One day, a very long time ago (all the way back to the 1980s my friends) an author visited our elementary school. There was much celebration and commotion. I assume the author was famous. then again “published author” would have easily hit my benchmark for famous. The highlight of the visit came when we, the hyperactive elementary school students, got to write our own story. But it wasn’t just any story. The author had brought a whole collection of items in plastic wrap. We each picked one and smelled it. What did it smell like? What did the smell remind us of? That was what we were supposed to write our story about.
As I picked up one of the last carefully wrapped pieces, I inhaled deeply. What was it? “I think it’s moldy cheese,” I said aloud, probably two or five times just to make sure someone heard me. A classmate of mine picked it up and smelled it. “No way!” and laughed heartily. “That’s cat food!”
Unconvinced the two of us marched to the author who was very busy and in high demand. We asked her what its. She took a whiff and said “cat food.” My classmate was very pleased. I was discouraged. I didn’t want to write a story about a cat. I didn’t know anything about cats. I didn’t have a cat. I wasn’t particularly enamored with cats. I also still thought it smelled like moldy cheese to me. And food, well that’s something I knew.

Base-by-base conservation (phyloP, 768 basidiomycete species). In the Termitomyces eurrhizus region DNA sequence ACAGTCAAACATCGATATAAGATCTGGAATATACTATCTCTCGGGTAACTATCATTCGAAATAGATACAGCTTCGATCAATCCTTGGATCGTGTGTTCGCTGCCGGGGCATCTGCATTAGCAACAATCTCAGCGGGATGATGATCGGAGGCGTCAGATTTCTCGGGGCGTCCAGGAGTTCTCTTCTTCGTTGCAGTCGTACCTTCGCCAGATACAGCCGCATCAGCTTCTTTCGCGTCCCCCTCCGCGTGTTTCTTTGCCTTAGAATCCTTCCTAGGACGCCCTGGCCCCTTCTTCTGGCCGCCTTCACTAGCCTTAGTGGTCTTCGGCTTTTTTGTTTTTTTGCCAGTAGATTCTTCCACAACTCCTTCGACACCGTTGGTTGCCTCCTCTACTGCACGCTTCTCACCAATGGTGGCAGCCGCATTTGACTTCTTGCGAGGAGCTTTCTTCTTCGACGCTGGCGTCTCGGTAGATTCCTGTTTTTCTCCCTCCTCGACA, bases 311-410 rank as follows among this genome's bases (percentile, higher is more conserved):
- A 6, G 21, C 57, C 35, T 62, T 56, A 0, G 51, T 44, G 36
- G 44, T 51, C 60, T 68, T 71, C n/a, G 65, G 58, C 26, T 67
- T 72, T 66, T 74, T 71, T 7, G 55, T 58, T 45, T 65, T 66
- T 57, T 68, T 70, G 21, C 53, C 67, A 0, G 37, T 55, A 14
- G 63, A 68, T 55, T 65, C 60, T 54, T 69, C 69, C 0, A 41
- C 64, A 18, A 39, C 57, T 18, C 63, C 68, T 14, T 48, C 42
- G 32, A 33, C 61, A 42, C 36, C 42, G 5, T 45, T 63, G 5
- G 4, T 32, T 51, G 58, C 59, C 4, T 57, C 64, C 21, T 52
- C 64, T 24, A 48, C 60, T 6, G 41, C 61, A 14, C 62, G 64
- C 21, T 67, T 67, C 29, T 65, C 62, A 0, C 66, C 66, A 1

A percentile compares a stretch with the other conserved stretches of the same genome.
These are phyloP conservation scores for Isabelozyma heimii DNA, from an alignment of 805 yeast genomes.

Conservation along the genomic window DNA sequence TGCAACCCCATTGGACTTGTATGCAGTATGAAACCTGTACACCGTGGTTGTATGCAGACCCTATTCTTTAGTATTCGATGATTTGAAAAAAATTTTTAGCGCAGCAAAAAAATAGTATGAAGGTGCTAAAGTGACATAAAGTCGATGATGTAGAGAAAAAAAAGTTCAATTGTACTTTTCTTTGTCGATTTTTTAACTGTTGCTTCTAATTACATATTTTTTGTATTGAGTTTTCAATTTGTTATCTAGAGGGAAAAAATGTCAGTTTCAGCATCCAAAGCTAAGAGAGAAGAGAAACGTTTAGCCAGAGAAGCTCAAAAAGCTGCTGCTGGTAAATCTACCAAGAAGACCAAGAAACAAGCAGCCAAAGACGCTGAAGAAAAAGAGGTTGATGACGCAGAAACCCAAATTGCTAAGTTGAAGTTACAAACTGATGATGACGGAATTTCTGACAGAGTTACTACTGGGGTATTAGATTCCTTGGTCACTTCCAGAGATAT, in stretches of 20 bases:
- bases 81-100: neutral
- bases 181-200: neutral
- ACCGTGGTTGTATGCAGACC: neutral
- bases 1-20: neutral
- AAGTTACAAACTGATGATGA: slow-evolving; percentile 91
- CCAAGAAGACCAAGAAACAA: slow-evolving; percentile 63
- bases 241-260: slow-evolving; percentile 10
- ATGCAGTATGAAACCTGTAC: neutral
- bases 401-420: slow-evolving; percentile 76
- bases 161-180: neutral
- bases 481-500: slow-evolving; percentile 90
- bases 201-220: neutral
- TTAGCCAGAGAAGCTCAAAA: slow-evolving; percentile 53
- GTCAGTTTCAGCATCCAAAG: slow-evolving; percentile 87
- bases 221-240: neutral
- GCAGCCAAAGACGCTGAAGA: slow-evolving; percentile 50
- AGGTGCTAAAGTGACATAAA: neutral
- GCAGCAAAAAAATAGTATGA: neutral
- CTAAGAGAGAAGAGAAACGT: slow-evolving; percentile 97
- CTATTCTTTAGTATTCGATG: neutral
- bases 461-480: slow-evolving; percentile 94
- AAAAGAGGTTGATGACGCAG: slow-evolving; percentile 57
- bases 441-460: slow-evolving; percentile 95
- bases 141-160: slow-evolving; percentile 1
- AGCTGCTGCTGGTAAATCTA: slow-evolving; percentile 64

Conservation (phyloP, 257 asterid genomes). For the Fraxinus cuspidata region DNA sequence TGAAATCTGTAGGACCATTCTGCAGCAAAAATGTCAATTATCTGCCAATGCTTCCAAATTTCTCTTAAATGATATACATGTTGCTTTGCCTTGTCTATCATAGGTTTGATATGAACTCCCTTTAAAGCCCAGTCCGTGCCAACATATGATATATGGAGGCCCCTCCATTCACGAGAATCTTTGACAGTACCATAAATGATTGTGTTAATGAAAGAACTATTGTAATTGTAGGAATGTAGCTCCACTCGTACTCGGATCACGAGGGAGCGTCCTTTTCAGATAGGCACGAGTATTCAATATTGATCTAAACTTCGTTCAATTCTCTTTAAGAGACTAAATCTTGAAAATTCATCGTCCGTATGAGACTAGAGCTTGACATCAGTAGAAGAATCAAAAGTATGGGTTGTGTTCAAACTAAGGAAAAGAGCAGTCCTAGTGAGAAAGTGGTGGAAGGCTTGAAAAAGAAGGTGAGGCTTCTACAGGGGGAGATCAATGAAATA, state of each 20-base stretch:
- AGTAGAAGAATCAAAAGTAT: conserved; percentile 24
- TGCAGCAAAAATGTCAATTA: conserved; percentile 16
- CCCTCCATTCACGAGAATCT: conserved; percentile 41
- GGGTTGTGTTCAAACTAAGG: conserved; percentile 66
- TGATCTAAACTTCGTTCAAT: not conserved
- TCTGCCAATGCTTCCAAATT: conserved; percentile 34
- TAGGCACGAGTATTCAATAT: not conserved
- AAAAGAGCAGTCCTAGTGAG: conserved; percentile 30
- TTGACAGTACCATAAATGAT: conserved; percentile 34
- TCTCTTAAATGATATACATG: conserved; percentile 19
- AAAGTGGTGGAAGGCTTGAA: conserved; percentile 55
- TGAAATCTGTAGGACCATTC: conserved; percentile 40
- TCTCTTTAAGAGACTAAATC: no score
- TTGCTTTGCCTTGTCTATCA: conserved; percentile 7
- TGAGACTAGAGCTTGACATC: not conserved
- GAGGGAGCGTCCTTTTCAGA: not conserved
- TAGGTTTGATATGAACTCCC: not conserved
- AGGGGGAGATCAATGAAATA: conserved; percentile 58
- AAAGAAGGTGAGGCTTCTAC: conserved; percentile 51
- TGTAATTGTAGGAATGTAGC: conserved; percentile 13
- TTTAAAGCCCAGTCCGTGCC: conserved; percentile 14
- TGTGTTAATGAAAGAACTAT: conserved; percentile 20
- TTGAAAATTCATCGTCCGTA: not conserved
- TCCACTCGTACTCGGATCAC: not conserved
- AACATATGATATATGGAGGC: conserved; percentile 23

So I sat down and wrote a story about moldy cheese.
The task wasn’t about being perfect, or even accurate. It was about creativity and intention.
As I sit in the present around 30 years later, the story comes to my mind as I review my 2015 athletic season.
This was my eighth season as an endurance athlete. One of my friends calls me an “adult onset athlete.” After the initial love affair with triathlon and distance running, something started to shift. I started to listen to the nosy classmate who wanted to know my average pace, my 5K PR and mockingly smiled when I talked about my swim times. I started to think about outcomes. I started to train for PRs and became frustrated when they wouldn’t come. “Yes I love the process,” I’d say. “It’s not about the result,” I’d add. I wanted to believe that. I really did. But I wasn’t living from that place.
My 2014 season became about letting go. I stopped paying for coaching. I stopped trying for PRs. I hit up my non-competitive bucket list and climbed Mt. Marcy and rode my bike along the Erie Canal from Buffalo to Albany. Then I registered for an Ironman 70.3 and focused my training on process. All of my runs and bike rides were time-based not distance or pace-based. All I wanted to do was finish. And finish I did.
Which brings me to my review of 2015 — the year I finally stepped into creativity and intention for my athletic season.
I started the year by registering for the Hatfield-McCoy Marathon, ranked one of the toughest in the U.S. for its hills, heat and humidity. I set a time goal that was, in hindsight, ludicrously slow but also infinitely attainable. This marathon was as much about soaking in the history of the Hatfield-McCoy feud and traveling to a new place as it was about running 26.2 miles. And because of my mental approach I had a ridiculously good experience. Oh yeah, and I finished the marathon 30 minutes faster than my goal time. So there’s that.